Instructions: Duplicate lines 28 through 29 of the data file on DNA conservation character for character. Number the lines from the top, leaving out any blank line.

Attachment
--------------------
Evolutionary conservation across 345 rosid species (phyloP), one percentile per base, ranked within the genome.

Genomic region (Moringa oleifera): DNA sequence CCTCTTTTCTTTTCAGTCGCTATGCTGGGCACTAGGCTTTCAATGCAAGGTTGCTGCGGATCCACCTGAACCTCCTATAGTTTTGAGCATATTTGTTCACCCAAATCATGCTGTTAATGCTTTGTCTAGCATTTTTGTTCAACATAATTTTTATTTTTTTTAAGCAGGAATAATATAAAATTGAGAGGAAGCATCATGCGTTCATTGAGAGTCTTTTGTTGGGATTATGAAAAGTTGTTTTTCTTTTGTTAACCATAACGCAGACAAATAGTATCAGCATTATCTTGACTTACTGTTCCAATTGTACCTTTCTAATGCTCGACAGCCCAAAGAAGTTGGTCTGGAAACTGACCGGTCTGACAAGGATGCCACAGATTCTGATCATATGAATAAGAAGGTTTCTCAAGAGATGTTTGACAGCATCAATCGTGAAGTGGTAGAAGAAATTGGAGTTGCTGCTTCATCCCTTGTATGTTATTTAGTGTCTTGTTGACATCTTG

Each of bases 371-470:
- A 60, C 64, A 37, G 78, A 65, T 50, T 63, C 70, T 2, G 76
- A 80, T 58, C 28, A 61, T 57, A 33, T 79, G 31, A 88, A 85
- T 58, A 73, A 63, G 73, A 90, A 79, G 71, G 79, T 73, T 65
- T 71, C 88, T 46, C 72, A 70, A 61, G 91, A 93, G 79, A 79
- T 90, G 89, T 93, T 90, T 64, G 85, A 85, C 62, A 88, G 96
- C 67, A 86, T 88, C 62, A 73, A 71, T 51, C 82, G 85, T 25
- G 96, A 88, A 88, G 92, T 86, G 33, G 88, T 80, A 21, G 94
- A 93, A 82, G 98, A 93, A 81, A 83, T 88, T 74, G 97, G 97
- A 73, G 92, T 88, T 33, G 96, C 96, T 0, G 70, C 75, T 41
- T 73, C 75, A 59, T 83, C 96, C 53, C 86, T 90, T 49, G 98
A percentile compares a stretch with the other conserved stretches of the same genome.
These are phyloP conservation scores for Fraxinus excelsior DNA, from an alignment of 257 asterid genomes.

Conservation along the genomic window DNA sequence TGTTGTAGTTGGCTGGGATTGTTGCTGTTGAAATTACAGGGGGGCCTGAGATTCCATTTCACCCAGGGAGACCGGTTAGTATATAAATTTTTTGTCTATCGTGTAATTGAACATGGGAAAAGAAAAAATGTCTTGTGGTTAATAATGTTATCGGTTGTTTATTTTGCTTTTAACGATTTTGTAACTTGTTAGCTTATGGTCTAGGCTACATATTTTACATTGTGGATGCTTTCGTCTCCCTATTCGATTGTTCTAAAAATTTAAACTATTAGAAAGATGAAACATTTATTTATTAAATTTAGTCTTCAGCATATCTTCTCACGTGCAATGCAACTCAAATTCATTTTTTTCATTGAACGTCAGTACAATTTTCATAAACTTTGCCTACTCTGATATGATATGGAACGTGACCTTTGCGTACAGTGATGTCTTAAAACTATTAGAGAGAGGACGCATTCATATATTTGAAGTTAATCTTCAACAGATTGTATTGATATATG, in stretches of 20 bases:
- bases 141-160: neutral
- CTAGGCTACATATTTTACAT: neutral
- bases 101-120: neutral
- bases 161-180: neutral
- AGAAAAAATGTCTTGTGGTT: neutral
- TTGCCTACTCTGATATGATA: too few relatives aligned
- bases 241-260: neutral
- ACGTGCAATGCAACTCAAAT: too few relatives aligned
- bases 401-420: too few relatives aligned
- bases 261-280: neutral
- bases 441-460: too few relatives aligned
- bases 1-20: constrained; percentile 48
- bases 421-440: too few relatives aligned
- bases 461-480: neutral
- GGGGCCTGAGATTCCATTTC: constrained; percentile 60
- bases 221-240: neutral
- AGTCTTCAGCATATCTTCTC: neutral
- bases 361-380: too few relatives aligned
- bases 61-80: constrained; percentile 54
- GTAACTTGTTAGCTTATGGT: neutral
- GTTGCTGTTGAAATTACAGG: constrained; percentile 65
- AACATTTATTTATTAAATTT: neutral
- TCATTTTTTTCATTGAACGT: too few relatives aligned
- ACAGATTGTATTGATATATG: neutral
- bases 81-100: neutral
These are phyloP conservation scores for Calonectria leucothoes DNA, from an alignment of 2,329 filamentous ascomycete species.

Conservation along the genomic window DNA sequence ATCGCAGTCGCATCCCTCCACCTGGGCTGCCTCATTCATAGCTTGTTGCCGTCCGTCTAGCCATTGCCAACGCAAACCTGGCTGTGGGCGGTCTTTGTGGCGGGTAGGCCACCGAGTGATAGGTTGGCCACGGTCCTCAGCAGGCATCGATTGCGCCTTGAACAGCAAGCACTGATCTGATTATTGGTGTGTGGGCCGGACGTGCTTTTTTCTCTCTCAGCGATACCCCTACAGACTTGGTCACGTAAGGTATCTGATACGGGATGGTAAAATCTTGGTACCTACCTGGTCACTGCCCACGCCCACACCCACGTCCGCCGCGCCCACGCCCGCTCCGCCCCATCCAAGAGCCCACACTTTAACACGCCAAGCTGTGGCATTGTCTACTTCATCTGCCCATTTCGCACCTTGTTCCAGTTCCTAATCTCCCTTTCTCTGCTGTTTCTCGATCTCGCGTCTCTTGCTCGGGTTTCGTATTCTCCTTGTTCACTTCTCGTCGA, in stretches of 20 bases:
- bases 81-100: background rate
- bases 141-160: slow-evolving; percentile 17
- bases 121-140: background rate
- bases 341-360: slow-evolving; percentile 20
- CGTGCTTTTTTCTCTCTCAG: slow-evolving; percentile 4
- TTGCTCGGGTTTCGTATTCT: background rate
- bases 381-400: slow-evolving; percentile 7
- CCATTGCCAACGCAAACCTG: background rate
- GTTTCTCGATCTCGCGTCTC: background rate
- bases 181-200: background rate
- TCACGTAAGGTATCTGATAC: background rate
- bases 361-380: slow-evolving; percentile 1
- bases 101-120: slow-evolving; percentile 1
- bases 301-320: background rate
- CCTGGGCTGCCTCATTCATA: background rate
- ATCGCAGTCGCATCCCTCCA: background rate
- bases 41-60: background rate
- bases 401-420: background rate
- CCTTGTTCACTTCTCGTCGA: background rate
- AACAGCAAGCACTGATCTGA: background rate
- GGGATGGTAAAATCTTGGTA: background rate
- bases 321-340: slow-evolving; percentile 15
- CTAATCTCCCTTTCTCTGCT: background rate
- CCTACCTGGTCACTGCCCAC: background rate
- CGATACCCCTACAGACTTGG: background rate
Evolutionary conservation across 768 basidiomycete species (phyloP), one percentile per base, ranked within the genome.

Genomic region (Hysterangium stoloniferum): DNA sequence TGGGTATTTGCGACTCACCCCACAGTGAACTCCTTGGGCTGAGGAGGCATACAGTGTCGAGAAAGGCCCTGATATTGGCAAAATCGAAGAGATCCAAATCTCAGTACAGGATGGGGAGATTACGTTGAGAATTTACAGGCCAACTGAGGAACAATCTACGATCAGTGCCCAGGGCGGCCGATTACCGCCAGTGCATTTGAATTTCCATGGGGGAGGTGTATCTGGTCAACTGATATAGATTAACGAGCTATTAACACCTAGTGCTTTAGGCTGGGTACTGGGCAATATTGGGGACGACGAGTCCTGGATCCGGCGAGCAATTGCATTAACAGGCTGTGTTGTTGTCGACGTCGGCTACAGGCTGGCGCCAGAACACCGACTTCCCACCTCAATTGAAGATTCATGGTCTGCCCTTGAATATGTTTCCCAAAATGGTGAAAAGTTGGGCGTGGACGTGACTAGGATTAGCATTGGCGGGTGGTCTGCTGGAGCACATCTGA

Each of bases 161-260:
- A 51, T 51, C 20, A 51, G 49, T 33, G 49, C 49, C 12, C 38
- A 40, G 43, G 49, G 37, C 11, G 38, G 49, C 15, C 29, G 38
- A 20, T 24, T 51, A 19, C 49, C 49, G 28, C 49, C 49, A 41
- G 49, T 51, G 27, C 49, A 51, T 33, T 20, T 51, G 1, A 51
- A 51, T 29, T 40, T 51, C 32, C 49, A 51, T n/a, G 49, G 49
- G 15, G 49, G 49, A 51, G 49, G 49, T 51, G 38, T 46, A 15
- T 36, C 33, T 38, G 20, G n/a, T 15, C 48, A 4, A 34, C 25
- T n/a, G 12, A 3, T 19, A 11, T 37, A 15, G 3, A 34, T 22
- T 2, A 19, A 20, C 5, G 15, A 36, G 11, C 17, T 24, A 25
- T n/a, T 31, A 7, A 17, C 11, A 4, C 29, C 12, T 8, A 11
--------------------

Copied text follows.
- bases 1-20: constrained; percentile 48
- bases 421-440: too few relatives aligned